## Numerical integration

The integration of regularized models can be done by standard stiff solvers for ordinary differential equations. However, oscillations induced by the regularization can occur. Considering non-smooth models of mechanical systems with unilateral contacts and friction, two main classes of integrators exist, the event-driven and the so-called time-stepping integrators.

### Event-driven integrators

Event-driven integrators distinguish between smooth parts of the motion in which the underlying structure of the differential equations does not change, and in events or so-called switching points at which this structure changes, i.e. time instants at which a unilateral contact closes or a stick slip transition occurs. At these switching points, the set-valued force (and additional impact) laws are evaluated in order to obtain a new underlying mathematical structure on which the integration can be continued. Event-driven integrators are very accurate but are not suitable for systems with many contacts.

### Time-stepping integrators

So-called time-stepping integrators are dedicated numerical schemes for mechanical systems with many contacts. The first time-stepping integrator was introduced by J.J. Moreau. The integrators do not aim at resolving switching points and are therefore very robust in application. As the integrators do work with the integral of the contact forces and not with the forces itself, the methods can handle both non-impulsive motion and impulsive events like impacts. As a drawback, the accuracy of time-stepping integrators is low. This lack can be fixed by using a step-size refinement at switching points. Smooth parts of the motion are processed by larger step sizes, and higher order integration methods can be used to increase the integration order.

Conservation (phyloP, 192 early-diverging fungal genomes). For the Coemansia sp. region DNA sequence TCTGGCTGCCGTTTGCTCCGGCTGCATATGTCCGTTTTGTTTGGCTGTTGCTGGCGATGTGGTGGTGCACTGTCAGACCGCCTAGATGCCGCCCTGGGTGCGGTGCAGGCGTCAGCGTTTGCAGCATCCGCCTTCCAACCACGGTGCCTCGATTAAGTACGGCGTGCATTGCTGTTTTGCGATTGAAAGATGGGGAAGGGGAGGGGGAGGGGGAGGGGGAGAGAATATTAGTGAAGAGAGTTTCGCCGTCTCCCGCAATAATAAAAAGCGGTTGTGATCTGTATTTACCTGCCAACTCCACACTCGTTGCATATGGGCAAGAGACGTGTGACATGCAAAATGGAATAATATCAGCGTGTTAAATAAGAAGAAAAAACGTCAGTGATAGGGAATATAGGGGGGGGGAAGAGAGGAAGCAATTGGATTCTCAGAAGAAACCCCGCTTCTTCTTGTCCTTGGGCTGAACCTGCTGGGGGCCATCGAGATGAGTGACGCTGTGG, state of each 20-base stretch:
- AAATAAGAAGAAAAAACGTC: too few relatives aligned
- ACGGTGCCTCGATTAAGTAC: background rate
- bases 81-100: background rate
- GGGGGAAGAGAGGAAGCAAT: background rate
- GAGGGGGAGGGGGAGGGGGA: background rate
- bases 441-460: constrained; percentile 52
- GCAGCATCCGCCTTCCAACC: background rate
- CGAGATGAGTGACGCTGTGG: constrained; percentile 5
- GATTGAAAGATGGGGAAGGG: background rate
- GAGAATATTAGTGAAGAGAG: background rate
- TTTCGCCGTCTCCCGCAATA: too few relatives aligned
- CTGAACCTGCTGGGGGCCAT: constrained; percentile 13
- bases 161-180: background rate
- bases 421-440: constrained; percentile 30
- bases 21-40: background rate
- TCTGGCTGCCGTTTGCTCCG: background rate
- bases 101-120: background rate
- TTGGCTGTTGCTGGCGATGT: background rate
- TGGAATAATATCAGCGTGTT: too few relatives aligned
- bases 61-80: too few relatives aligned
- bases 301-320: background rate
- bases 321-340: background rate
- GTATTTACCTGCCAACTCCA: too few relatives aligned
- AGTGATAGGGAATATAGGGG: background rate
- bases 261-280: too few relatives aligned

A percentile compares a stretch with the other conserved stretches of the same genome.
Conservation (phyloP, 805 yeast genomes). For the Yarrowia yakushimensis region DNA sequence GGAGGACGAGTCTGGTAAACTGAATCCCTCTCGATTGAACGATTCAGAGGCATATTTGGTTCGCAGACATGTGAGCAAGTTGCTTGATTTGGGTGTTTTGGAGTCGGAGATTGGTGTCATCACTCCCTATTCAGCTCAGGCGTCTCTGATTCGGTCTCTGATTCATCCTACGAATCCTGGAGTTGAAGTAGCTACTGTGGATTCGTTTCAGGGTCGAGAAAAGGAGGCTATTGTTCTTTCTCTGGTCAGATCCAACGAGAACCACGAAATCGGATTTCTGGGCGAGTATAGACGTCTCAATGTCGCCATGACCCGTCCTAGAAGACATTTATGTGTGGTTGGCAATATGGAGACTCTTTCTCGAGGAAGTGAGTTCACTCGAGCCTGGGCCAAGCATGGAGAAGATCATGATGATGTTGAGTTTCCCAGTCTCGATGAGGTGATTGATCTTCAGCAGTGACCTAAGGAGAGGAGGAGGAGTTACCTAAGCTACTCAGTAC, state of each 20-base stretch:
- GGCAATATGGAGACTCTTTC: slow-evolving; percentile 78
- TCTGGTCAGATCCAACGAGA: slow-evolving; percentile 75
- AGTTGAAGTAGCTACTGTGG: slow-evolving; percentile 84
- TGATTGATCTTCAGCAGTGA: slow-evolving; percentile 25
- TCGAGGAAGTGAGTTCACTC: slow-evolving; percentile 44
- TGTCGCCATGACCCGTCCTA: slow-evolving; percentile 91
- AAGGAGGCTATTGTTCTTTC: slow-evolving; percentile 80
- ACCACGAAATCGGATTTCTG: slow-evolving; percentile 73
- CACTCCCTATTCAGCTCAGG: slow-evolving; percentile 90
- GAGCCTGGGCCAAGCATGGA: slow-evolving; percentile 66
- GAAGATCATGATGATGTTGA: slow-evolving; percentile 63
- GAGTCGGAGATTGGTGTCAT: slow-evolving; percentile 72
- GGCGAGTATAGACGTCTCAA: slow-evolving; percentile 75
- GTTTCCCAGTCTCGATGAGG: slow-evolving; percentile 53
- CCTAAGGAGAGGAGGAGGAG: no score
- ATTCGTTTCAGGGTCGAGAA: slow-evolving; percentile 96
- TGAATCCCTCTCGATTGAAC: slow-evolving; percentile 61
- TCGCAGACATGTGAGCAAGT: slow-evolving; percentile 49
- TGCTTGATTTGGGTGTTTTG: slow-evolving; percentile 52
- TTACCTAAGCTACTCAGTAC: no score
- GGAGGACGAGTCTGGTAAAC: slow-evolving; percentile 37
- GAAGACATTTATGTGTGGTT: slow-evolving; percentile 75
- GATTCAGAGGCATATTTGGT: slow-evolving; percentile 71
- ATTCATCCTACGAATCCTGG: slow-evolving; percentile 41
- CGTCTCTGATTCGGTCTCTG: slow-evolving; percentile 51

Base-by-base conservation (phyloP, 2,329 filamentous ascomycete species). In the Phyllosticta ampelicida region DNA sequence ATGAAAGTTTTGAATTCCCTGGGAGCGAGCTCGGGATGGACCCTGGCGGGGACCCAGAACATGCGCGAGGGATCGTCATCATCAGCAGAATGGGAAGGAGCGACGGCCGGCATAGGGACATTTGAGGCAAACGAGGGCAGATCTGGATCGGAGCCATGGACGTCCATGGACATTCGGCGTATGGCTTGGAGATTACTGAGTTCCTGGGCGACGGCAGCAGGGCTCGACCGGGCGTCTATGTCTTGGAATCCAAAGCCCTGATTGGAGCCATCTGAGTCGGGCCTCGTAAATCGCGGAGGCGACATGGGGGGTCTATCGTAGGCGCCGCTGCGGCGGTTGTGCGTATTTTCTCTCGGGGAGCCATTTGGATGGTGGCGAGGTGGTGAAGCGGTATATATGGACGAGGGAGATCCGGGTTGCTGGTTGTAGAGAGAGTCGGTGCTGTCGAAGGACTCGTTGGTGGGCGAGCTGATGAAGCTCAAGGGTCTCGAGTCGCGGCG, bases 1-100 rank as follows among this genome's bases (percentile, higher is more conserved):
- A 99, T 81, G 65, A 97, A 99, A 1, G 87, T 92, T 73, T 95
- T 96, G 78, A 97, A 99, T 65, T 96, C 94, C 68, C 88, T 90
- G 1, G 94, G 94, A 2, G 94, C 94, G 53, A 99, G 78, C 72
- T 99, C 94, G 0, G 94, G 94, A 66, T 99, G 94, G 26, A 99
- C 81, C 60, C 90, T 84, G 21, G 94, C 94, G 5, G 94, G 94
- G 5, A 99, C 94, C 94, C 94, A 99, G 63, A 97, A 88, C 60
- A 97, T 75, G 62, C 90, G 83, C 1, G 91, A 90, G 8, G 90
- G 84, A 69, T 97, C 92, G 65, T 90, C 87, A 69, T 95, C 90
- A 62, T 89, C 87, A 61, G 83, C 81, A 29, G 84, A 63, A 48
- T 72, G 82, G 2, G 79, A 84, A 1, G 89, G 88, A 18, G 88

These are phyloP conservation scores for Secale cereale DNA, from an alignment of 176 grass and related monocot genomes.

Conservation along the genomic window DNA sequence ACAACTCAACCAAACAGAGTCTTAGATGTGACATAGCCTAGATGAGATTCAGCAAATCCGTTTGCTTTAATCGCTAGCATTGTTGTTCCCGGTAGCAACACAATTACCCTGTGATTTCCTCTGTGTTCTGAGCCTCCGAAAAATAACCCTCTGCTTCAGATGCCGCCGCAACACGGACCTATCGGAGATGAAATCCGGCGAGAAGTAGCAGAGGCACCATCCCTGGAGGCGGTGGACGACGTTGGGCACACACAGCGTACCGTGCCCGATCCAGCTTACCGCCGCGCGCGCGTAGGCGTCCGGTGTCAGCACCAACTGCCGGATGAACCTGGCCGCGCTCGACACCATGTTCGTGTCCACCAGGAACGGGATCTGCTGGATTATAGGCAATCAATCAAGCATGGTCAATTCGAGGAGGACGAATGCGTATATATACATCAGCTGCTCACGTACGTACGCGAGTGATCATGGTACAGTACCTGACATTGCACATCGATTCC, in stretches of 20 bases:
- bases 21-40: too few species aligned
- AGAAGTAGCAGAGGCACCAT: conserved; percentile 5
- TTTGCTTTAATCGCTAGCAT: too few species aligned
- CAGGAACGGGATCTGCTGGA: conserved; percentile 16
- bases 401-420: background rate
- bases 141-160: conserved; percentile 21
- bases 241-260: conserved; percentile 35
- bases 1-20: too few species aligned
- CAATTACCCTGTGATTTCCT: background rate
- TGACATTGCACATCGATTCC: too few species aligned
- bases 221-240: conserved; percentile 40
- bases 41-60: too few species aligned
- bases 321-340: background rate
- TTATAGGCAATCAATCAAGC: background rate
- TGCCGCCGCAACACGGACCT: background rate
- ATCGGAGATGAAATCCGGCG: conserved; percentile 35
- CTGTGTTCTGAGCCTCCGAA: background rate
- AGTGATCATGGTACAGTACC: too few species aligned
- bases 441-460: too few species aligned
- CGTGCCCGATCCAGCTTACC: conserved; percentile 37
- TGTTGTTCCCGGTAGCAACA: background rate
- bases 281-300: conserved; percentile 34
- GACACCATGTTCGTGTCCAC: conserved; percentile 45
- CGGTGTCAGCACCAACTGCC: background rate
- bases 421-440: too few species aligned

## Examples

This section gives some examples of mechanical systems with unilateral contacts and friction. The results have been obtained by a non-smooth approach using time-stepping integrators.

### Granular materials

Time-stepping methods are especially well suited for the simulation of granular materials. Figure 4 depicts the simulation of mixing 1000 disks.

### Billiard

Consider two colliding spheres in a billiard play. Figure 5a shows some snapshots of two colliding spheres, figure 5b depicts the associated trajectories.

### Wheely of a motorbike

If a motorbike is accelerated too fast, it does a wheelie. Figure 6 shows some snapshots of a simulation.

### Motion of the woodpecker toy

The woodpecker toy is a well known benchmark problem in contact dynamics. The toy consists of a pole, a sleeve with a hole that is slightly larger than the diameter of the pole, a spring and the woodpecker body. In operation, the woodpecker moves down the pole performing some kind of pitching motion, which is controlled by the sleeve. Figure 7 shows some snapshots of a simulation.

A simulation and visualization can be found at https://github.com/gabyx/Woodpecker.